Somatic loss-of-function mutations of major E1 ubiquitin activating enzyme gene UBA1 were identified in VEXAS (vacuoles, E1 enzyme, X-linked, autoinflammatory, somatic) and myelodysplastic syndromes (MDS) recently, suggesting that impairment of UBA1 activity contributes to pathogenesis of these diseases that have systemic inflammatory disorders. We sought to determine whether abnormal expression of UBA1 also occurs in MDS and contributes to development of disease. We analyzed RNA sequencing results obtained from the CD34+ bone marrow hematopoietic stem and progenitor cells (BM HSPC) in a cohort containing treatment naive MDS (N=55), chronic myelomonocytic leukemia (CMML, N=22), and heathy donors (N=12). Since UBA1 is an X-chromosome linked gene that escapes X-chromosomal silencing in females, all donors in this cohort were males. Results indicated that the level of UBA1 RNA was significantly downregulated in MDS but not in CMML. In the subtypes of MDS-low blasts (N=23, including MDS with ring sideroblasts, multilineage dysplasia, and single lineage dysplasia), forty-eight percent (N=11) had an over 1.5-fold downregulation of UBA1 RNA expression. Based on gene set enrichment assay, the UBA1 downregulation in MDS-low blasts was associated with altered autophagy and innate immune signaling such as complement, IL6, and TNF signals. Moreover, we also identified that the UBA1 downregulation in BM CD34+ cells of MDS-low blasts co-occurred with SF3B1 mutations detected by targeted next generation sequencing in BM mononuclear cells: Among the 11 MDS-low blasts patients with downregulated UBA1 expression, six patients (55%) carried mutant SF3B1, whereas none of the 12 patients with normal UBA1 expression had SF3B1 mutation. In another word, all SF3B1 mutant patients with MDS-low blasts (N=6) presented decreased UBA1 RNA.

To characterize whether impairment of UBA1 affects hematopoietic functions of BM HSPC, we applied TAK-243, an UBA1 specific inhibitor, to BM CD34+ cells isolated from healthy donors (N=5, all males) and cultured in vitro. Colony formation unit (CFU) assays were performed to evaluate hematopoietic repopulating activity. Results indicated the CFU in CD34+ cells treated by TAK-243 was significantly reduced compared with cells treated by vehicle control (P<0.05). Moreover, when hematopoietic colonies formed by CD34+ cells were collected from methylcellulose plates and characterized by flow cytometry analysis, the frequency of CD71-/ CD235+ erythroid cells in TAK-243 treated plates was significantly lower than that in control plates (P<0.05). These results implicated that impairment of UBA1 activity perturbed hematopoietic functions of BM HSPC, particularly the erythropoietic function.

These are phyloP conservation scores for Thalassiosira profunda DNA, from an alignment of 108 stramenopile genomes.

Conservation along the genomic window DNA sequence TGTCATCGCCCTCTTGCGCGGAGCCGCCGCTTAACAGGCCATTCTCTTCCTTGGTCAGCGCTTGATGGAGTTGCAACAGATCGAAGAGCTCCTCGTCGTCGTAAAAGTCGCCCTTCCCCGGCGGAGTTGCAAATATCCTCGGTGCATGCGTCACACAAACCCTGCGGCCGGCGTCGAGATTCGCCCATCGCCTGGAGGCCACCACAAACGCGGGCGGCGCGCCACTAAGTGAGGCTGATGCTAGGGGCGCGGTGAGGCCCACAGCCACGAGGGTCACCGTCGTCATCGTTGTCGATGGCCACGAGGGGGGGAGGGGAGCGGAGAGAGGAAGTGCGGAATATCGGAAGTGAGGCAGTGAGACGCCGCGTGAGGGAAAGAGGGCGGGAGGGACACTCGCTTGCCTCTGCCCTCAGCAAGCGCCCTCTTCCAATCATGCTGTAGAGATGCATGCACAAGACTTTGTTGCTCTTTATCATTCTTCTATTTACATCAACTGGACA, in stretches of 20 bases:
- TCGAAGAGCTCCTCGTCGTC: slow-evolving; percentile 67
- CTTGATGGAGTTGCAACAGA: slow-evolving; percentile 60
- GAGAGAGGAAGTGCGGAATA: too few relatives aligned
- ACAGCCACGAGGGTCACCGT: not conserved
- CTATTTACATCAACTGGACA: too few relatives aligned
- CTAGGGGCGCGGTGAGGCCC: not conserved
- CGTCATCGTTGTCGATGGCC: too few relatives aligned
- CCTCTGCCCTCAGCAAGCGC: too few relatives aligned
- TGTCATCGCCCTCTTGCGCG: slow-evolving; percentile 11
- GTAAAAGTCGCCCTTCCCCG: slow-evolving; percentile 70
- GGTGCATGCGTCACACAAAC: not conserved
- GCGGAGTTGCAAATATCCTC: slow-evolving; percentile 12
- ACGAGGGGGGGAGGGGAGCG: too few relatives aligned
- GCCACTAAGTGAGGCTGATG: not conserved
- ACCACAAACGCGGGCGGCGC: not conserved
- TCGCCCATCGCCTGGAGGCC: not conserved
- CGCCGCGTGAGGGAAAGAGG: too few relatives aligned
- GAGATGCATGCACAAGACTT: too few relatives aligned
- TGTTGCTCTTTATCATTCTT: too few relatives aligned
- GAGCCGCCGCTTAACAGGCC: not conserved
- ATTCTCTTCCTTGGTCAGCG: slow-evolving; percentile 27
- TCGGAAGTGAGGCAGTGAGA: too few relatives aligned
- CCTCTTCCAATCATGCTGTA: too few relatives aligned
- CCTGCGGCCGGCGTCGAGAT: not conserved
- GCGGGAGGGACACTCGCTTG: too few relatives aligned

We next evaluated in vivo hematopoietic impact of UBA1 impairment by applying TAK-243 to wildtype male B6 mice. Compared to vehicle control treated mice (N=4), mice treated by TAK-243 (N=4) exhibited significant decreases in hemoglobin and white cell counts (P<0.05) in peripheral blood (PB) and splenomegaly. In BM compartment, TAK-243 treated mice had decreased CD71+ and Ter119+ erythroid populations and increased Gr1+/ CD11b+ myeloid population (P<0.05). TAK-243 treatment also altered BM HSPCs, including reduced megakaryocyte-erythroid progenitor (MEP) and increased granulocyte-monocyte progenitor (GMP) in BM, as well as reduced CD150+/ CD48- stem cells in the BM Lin-/ Sca1+/ cKit+ (LSK) population. Moreover, BM LSK isolated from TAK-243 treated mice (N=4) formed significantly reduced number of colonies compared to vehicle control treated mice (N=4) in CFU assay. Consistently, in competitive transplantation assay, repopulating activity of BM cells of TAK-243 treated mice was significantly impaired, as measured by the donor-derived CD45.2 chimerism in PB of the CD45.1 recipients. Moreover, we performed bulk RNA-Seq in BM LSK of drug treated mice, which revealed that the ribosomal function and cell cycle regulation signals in TAK-243 treated mice were significantly affected.

In summary, our study indicated that, in addition to somatic mutations, there was also a significant downregulation of UBA1 expression in BM HSPC of MDS. Compromised UBA1 function impairs hematopoietic function of BM HSPC, which could be an important mechanism for pathogenesis of MDS.

Kanagal-Shamanna:Amgen: Consultancy; Novartis: Consultancy; Aptitude Health: Speakers Bureau; Physicians Education Resource: Speakers Bureau. Garcia-Manero:Gilead Sciences: Research Funding; AbbVie: Honoraria, Research Funding; Astex: Consultancy, Honoraria, Research Funding; Genentech: Honoraria, Research Funding; Aprea: Honoraria; Novartis: Honoraria, Research Funding; BMS: Consultancy, Honoraria, Research Funding; Curis: Honoraria, Research Funding; Acceleron Pharma: Consultancy.

Author notes


Asterisk with author names denotes non-ASH members.

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